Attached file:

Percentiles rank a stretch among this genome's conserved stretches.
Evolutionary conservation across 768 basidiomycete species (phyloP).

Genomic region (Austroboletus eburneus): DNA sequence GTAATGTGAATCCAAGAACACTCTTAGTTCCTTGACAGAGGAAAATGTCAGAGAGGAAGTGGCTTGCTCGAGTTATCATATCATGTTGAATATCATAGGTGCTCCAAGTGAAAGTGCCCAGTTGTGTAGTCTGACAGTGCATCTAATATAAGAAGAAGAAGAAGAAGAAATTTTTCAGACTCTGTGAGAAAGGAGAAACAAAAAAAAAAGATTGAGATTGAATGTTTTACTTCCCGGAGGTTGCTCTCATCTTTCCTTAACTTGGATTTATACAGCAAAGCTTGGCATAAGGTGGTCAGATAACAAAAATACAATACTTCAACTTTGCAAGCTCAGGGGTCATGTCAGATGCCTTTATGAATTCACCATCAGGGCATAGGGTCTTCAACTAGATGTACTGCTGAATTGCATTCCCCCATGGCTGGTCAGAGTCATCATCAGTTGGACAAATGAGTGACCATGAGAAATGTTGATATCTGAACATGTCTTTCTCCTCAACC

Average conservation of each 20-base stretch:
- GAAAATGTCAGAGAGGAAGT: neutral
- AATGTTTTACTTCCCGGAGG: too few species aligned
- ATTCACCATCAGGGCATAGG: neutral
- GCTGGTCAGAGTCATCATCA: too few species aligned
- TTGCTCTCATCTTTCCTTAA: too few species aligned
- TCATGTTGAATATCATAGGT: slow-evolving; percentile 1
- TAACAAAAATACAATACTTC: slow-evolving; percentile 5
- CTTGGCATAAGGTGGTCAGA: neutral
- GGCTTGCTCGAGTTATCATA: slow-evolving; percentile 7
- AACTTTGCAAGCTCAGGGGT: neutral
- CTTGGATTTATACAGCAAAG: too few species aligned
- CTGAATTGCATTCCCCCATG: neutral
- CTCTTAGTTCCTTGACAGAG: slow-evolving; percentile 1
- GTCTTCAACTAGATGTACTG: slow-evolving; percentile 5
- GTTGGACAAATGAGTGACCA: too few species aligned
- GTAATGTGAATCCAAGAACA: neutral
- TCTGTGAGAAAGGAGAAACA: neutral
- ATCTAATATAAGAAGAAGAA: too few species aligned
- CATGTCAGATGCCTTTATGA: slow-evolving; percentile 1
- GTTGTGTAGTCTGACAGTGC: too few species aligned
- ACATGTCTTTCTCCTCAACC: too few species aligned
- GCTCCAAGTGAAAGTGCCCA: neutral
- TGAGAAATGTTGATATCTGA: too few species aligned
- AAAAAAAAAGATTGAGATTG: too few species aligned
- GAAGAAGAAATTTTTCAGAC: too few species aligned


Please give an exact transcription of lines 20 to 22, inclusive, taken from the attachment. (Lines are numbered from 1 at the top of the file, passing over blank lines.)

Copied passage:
- GTAATGTGAATCCAAGAACA: neutral
- TCTGTGAGAAAGGAGAAACA: neutral
- ATCTAATATAAGAAGAAGAA: too few species aligned